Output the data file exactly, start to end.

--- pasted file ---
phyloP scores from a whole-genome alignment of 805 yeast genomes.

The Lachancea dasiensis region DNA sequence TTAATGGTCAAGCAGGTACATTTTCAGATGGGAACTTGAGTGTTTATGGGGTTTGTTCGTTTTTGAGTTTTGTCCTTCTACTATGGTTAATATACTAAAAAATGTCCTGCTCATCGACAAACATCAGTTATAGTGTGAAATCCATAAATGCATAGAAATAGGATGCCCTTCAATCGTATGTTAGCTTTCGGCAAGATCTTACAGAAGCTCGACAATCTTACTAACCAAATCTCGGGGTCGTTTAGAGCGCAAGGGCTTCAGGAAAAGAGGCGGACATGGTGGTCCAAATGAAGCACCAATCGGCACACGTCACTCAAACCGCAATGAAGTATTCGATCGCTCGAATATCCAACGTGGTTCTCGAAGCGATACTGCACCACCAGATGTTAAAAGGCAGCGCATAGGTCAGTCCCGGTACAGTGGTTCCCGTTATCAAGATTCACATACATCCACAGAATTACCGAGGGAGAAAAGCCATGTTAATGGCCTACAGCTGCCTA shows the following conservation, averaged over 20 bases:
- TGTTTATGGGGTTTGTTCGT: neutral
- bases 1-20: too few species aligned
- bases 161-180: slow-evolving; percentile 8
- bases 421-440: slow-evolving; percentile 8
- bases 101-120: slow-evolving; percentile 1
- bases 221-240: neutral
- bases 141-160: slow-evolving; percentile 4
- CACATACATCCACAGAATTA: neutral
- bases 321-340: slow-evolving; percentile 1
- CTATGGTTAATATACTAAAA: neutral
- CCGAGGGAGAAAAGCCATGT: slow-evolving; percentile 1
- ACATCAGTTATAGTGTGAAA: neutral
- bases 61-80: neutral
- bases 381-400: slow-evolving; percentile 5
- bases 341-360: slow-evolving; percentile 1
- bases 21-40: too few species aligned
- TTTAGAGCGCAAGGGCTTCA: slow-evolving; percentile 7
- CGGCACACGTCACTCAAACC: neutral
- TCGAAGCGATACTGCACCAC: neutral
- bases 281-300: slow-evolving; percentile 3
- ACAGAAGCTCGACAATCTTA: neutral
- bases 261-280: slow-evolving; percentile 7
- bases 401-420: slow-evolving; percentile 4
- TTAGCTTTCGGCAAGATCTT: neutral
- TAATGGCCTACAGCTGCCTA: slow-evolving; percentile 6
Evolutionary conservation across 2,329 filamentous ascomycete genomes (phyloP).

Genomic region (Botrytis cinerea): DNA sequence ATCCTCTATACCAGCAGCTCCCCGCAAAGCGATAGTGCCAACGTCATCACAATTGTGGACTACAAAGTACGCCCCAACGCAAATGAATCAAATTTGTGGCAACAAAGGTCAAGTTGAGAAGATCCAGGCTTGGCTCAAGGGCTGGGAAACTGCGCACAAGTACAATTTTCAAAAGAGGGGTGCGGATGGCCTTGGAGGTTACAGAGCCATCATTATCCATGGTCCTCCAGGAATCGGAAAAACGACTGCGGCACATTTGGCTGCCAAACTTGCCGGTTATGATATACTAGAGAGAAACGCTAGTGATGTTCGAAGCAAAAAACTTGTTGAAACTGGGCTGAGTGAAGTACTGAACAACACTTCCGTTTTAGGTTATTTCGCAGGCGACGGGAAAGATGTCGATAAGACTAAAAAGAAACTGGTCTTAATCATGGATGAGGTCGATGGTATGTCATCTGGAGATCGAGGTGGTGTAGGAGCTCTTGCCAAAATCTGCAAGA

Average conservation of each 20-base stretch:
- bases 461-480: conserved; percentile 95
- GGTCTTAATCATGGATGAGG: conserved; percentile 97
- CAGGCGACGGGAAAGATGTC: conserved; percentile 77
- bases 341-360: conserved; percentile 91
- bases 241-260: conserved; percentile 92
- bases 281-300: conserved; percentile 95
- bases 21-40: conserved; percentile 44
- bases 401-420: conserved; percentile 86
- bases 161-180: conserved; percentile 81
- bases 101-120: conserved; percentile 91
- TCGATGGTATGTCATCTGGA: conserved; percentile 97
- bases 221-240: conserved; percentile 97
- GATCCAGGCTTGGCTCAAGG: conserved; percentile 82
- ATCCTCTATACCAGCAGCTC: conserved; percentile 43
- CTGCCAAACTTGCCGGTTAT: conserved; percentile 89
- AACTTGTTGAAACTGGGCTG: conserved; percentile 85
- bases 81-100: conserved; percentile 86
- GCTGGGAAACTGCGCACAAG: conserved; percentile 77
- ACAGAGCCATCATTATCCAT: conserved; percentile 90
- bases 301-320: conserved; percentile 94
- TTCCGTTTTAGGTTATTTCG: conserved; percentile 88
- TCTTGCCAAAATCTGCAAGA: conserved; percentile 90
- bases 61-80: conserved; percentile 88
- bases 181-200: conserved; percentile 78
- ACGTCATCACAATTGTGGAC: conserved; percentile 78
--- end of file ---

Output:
phyloP scores from a whole-genome alignment of 805 yeast genomes.

The Lachancea dasiensis region DNA sequence TTAATGGTCAAGCAGGTACATTTTCAGATGGGAACTTGAGTGTTTATGGGGTTTGTTCGTTTTTGAGTTTTGTCCTTCTACTATGGTTAATATACTAAAAAATGTCCTGCTCATCGACAAACATCAGTTATAGTGTGAAATCCATAAATGCATAGAAATAGGATGCCCTTCAATCGTATGTTAGCTTTCGGCAAGATCTTACAGAAGCTCGACAATCTTACTAACCAAATCTCGGGGTCGTTTAGAGCGCAAGGGCTTCAGGAAAAGAGGCGGACATGGTGGTCCAAATGAAGCACCAATCGGCACACGTCACTCAAACCGCAATGAAGTATTCGATCGCTCGAATATCCAACGTGGTTCTCGAAGCGATACTGCACCACCAGATGTTAAAAGGCAGCGCATAGGTCAGTCCCGGTACAGTGGTTCCCGTTATCAAGATTCACATACATCCACAGAATTACCGAGGGAGAAAAGCCATGTTAATGGCCTACAGCTGCCTA shows the following conservation, averaged over 20 bases:
- TGTTTATGGGGTTTGTTCGT: neutral
- bases 1-20: too few species aligned
- bases 161-180: slow-evolving; percentile 8
- bases 421-440: slow-evolving; percentile 8
- bases 101-120: slow-evolving; percentile 1
- bases 221-240: neutral
- bases 141-160: slow-evolving; percentile 4
- CACATACATCCACAGAATTA: neutral
- bases 321-340: slow-evolving; percentile 1
- CTATGGTTAATATACTAAAA: neutral
- CCGAGGGAGAAAAGCCATGT: slow-evolving; percentile 1
- ACATCAGTTATAGTGTGAAA: neutral
- bases 61-80: neutral
- bases 381-400: slow-evolving; percentile 5
- bases 341-360: slow-evolving; percentile 1
- bases 21-40: too few species aligned
- TTTAGAGCGCAAGGGCTTCA: slow-evolving; percentile 7
- CGGCACACGTCACTCAAACC: neutral
- TCGAAGCGATACTGCACCAC: neutral
- bases 281-300: slow-evolving; percentile 3
- ACAGAAGCTCGACAATCTTA: neutral
- bases 261-280: slow-evolving; percentile 7
- bases 401-420: slow-evolving; percentile 4
- TTAGCTTTCGGCAAGATCTT: neutral
- TAATGGCCTACAGCTGCCTA: slow-evolving; percentile 6
Evolutionary conservation across 2,329 filamentous ascomycete genomes (phyloP).

Genomic region (Botrytis cinerea): DNA sequence ATCCTCTATACCAGCAGCTCCCCGCAAAGCGATAGTGCCAACGTCATCACAATTGTGGACTACAAAGTACGCCCCAACGCAAATGAATCAAATTTGTGGCAACAAAGGTCAAGTTGAGAAGATCCAGGCTTGGCTCAAGGGCTGGGAAACTGCGCACAAGTACAATTTTCAAAAGAGGGGTGCGGATGGCCTTGGAGGTTACAGAGCCATCATTATCCATGGTCCTCCAGGAATCGGAAAAACGACTGCGGCACATTTGGCTGCCAAACTTGCCGGTTATGATATACTAGAGAGAAACGCTAGTGATGTTCGAAGCAAAAAACTTGTTGAAACTGGGCTGAGTGAAGTACTGAACAACACTTCCGTTTTAGGTTATTTCGCAGGCGACGGGAAAGATGTCGATAAGACTAAAAAGAAACTGGTCTTAATCATGGATGAGGTCGATGGTATGTCATCTGGAGATCGAGGTGGTGTAGGAGCTCTTGCCAAAATCTGCAAGA

Average conservation of each 20-base stretch:
- bases 461-480: conserved; percentile 95
- GGTCTTAATCATGGATGAGG: conserved; percentile 97
- CAGGCGACGGGAAAGATGTC: conserved; percentile 77
- bases 341-360: conserved; percentile 91
- bases 241-260: conserved; percentile 92
- bases 281-300: conserved; percentile 95
- bases 21-40: conserved; percentile 44
- bases 401-420: conserved; percentile 86
- bases 161-180: conserved; percentile 81
- bases 101-120: conserved; percentile 91
- TCGATGGTATGTCATCTGGA: conserved; percentile 97
- bases 221-240: conserved; percentile 97
- GATCCAGGCTTGGCTCAAGG: conserved; percentile 82
- ATCCTCTATACCAGCAGCTC: conserved; percentile 43
- CTGCCAAACTTGCCGGTTAT: conserved; percentile 89
- AACTTGTTGAAACTGGGCTG: conserved; percentile 85
- bases 81-100: conserved; percentile 86
- GCTGGGAAACTGCGCACAAG: conserved; percentile 77
- ACAGAGCCATCATTATCCAT: conserved; percentile 90
- bases 301-320: conserved; percentile 94
- TTCCGTTTTAGGTTATTTCG: conserved; percentile 88
- TCTTGCCAAAATCTGCAAGA: conserved; percentile 90
- bases 61-80: conserved; percentile 88
- bases 181-200: conserved; percentile 78
- ACGTCATCACAATTGTGGAC: conserved; percentile 78